What Happens if Testosterone is Not Injected into the Muscle? (Detailed Report)


Testosterone injections are a popular way to increase muscle mass and strength. But what happens if testosterone is not injected into the muscle?

Does it just sit around uselessly inside your body? Or does it do something else?

I have done a lot of research to put this article together. Also, I’ve had a lot of help from a sports medicine physician.

So, please fasten your seat belts, and let’s dive into the world of testosterone.

What happens if Testosterone is Not Injected Into The

If testosterone does not hit the muscle, it may end up damaging the nerve, bone, or blood vessels and result in pain, tingling or numbness, and bleeding or hematoma the formation, which may be followed by infection, abscess (pus) formation, ischemia, gangrene (death of muscular tissue) or muscle fibrosis.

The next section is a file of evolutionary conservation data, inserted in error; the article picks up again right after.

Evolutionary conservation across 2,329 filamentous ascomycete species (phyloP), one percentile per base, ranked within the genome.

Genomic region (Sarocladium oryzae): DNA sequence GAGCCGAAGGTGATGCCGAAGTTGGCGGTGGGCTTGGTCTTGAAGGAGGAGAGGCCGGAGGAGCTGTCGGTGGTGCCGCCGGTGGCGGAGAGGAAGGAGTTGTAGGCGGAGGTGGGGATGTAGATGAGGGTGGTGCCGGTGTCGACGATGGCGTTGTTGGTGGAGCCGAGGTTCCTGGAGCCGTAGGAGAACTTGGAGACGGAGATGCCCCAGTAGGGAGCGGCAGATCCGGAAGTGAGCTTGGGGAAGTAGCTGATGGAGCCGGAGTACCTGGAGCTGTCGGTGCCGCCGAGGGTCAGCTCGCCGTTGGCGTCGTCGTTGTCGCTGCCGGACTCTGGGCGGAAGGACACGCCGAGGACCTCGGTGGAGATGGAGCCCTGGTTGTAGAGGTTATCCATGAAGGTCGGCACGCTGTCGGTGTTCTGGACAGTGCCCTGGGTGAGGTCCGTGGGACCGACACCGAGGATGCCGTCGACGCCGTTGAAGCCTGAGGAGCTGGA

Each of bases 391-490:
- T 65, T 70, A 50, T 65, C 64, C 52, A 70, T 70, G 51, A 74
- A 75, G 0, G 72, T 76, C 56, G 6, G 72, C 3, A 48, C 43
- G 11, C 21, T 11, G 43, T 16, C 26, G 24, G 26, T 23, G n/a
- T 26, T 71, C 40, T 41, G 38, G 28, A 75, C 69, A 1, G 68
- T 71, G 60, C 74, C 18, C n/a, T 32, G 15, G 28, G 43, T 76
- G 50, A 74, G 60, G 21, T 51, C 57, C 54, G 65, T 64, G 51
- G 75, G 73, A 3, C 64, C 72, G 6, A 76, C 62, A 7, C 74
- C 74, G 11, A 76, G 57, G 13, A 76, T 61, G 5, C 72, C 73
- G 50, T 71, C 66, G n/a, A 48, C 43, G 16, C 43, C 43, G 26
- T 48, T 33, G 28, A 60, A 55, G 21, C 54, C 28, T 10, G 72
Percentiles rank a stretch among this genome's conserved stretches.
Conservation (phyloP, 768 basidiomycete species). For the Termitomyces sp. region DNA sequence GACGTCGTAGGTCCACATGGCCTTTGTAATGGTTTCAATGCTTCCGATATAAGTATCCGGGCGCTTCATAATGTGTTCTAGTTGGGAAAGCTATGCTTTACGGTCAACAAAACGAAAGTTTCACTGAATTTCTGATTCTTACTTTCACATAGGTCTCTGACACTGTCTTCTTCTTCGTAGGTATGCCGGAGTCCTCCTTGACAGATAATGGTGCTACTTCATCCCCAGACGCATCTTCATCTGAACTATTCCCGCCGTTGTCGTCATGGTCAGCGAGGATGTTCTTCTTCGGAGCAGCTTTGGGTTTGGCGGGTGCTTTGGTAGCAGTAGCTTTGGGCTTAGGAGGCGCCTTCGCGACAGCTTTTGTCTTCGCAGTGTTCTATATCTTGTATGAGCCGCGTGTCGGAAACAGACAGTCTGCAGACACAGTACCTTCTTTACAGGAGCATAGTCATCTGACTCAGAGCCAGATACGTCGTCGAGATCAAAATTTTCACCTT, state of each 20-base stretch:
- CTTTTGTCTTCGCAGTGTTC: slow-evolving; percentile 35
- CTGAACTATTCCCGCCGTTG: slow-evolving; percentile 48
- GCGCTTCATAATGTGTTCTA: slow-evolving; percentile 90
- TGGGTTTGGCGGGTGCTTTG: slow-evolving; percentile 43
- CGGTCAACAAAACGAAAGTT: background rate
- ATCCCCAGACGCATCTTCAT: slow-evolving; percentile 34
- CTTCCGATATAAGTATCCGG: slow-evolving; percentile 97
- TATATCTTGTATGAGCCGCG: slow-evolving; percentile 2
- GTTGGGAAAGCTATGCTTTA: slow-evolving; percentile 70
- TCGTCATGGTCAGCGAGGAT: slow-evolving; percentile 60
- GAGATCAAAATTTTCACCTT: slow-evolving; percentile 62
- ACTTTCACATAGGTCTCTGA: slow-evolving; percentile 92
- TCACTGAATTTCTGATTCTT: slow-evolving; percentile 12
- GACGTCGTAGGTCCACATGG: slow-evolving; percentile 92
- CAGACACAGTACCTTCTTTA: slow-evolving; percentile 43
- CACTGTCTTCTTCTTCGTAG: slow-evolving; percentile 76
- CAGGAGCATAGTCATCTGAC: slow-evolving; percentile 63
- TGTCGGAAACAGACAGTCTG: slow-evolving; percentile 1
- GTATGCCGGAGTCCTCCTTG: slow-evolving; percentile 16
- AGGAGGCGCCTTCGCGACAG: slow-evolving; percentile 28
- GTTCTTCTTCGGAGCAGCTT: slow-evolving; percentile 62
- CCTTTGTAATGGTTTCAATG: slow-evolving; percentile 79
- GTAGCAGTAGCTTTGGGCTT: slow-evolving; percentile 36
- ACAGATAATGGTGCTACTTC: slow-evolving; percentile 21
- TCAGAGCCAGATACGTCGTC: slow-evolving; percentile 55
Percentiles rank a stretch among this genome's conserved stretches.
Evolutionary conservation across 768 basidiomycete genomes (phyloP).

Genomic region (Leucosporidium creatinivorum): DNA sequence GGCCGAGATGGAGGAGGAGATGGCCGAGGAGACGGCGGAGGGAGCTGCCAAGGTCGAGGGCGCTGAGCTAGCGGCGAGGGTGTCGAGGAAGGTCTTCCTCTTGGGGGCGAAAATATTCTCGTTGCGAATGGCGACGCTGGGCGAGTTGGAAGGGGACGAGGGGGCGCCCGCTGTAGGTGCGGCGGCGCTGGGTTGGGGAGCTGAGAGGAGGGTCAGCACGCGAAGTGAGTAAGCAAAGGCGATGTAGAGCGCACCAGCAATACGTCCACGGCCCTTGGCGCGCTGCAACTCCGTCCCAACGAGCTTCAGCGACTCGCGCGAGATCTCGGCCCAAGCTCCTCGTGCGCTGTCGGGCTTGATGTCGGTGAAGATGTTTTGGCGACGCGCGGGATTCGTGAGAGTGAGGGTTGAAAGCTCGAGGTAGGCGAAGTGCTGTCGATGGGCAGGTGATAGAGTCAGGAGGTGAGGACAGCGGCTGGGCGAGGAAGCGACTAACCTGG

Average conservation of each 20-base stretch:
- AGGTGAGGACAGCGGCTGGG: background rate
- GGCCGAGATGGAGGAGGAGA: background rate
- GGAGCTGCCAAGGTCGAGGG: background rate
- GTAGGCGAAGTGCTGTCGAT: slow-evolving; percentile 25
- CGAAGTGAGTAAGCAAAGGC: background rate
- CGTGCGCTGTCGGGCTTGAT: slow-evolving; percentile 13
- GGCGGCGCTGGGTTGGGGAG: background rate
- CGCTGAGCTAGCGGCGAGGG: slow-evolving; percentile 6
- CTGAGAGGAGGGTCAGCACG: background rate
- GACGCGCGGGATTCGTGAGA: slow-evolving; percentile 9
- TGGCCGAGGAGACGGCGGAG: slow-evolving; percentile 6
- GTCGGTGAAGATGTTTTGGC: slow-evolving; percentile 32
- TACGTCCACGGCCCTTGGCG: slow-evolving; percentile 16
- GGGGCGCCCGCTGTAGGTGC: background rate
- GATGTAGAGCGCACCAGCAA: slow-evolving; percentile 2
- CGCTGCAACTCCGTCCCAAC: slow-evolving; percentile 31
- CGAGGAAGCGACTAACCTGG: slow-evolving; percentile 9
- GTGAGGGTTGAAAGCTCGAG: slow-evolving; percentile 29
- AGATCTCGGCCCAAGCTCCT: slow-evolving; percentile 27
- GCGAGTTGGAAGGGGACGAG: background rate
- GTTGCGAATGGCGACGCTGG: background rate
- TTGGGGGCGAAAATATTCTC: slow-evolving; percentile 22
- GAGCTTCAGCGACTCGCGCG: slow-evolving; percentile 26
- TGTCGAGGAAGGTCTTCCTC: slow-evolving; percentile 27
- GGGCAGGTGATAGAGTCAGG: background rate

Results of Testosterone Not Being Injected Into The Muscle

When testosterone does not go into the muscle, it may end up in your blood vessel. In such a case, bleeding may occur, and you may experience mild twitching and cramps.

If the syringe goes deep, it can also injure the bone and surrounding tissue, resulting in inflammation and infection of the bone.

Nerve injury can cause pain, numbness, or tingling sensation. For example, the sciatic nerve is very vulnerable to injury in a gluteal intramuscular injection. In addition, the injection syringe may also damage a nerve.

A hematoma (blood collection outside blood vessels) may get formed in the worst-case scenario. If left untreated, it can damage the muscle in many ways. For example, bacteria may get into the hematoma from the skin and cause infection, muscle abscess, and gangrene.